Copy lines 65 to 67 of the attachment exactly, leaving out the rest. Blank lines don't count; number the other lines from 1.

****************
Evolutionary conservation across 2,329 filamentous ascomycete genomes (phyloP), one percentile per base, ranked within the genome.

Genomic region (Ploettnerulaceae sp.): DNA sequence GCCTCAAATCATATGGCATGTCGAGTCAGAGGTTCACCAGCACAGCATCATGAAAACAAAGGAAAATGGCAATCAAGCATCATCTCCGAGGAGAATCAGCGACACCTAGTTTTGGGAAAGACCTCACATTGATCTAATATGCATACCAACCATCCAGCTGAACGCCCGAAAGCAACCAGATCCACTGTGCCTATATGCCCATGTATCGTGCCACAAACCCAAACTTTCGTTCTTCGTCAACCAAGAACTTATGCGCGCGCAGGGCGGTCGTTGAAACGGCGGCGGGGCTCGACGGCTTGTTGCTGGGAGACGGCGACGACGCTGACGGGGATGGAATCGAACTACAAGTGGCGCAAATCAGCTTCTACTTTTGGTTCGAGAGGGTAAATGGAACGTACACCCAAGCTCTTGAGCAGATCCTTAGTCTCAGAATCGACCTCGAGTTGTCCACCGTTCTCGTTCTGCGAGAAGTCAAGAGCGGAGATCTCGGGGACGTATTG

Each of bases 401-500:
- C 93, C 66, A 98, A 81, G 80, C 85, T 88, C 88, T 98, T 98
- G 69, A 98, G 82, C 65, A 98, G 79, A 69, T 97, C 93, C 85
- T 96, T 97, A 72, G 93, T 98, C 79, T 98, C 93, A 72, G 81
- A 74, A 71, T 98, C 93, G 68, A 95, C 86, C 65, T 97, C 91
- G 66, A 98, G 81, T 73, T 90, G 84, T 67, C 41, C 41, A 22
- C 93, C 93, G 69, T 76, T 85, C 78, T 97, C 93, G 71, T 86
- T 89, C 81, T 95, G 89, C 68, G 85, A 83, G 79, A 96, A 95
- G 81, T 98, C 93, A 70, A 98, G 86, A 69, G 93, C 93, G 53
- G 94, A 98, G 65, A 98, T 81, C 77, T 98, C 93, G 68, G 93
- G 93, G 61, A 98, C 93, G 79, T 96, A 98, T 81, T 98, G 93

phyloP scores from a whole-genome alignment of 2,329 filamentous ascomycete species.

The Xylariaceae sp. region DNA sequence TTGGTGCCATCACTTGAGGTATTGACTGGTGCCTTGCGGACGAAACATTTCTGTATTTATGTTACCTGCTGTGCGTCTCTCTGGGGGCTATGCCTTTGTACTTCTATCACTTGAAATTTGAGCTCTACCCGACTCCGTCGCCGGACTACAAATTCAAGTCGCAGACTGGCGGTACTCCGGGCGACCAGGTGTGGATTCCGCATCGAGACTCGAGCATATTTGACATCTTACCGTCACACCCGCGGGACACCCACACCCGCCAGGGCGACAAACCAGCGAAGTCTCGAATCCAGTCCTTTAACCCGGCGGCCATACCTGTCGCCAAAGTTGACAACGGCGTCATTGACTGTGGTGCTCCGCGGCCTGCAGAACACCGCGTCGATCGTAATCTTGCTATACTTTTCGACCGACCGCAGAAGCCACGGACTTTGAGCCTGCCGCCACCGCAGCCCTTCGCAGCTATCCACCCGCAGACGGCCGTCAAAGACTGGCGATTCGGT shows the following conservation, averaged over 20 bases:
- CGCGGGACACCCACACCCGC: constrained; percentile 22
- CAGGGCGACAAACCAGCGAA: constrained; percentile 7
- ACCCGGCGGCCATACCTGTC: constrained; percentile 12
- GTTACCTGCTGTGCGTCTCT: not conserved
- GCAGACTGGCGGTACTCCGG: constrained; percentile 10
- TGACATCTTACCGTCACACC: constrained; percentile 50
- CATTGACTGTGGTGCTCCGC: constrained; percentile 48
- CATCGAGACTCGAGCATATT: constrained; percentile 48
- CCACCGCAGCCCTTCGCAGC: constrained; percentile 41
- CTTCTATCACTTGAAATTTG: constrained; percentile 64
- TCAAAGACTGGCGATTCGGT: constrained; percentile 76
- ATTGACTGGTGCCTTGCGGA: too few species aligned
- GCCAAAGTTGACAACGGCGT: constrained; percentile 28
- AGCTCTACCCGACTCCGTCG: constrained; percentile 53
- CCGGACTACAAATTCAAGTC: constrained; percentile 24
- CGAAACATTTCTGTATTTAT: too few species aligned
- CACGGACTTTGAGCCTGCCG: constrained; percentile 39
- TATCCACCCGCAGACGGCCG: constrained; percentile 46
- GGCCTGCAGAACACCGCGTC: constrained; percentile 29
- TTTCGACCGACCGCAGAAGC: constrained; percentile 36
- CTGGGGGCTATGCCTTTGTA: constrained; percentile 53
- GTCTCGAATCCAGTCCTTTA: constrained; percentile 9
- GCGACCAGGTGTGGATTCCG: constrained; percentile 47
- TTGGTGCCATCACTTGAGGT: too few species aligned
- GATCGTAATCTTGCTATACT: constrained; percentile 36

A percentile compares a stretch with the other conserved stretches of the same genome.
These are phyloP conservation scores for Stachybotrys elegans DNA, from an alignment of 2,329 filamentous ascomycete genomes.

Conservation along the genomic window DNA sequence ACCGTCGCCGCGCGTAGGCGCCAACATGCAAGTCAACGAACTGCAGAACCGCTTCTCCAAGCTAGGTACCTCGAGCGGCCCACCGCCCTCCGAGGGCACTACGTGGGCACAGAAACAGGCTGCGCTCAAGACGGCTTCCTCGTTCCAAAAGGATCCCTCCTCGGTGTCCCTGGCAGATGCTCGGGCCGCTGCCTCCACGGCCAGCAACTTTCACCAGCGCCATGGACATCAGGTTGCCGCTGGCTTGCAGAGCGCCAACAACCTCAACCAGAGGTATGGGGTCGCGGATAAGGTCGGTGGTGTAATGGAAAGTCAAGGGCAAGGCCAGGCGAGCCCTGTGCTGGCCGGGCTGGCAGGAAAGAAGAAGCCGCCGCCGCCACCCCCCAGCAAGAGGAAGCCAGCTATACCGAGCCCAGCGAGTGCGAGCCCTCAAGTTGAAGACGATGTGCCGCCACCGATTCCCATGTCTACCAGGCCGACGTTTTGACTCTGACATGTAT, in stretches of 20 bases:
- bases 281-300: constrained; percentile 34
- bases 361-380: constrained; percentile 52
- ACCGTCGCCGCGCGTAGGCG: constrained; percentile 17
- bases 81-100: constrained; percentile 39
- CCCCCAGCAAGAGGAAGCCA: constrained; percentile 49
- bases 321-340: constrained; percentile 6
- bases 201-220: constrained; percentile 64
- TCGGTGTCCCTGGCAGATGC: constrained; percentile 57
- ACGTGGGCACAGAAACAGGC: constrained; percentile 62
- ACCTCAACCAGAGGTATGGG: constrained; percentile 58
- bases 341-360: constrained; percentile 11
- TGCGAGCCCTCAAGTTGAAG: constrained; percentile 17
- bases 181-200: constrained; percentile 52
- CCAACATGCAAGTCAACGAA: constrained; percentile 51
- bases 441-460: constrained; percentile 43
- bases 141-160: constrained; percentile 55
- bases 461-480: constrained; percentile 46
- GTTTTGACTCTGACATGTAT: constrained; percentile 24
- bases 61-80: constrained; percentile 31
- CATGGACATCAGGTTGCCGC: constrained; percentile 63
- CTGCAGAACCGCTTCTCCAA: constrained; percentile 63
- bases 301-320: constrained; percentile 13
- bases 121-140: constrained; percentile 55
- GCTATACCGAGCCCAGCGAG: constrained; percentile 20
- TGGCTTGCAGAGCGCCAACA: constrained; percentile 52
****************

- bases 301-320: constrained; percentile 13
- bases 121-140: constrained; percentile 55
- GCTATACCGAGCCCAGCGAG: constrained; percentile 20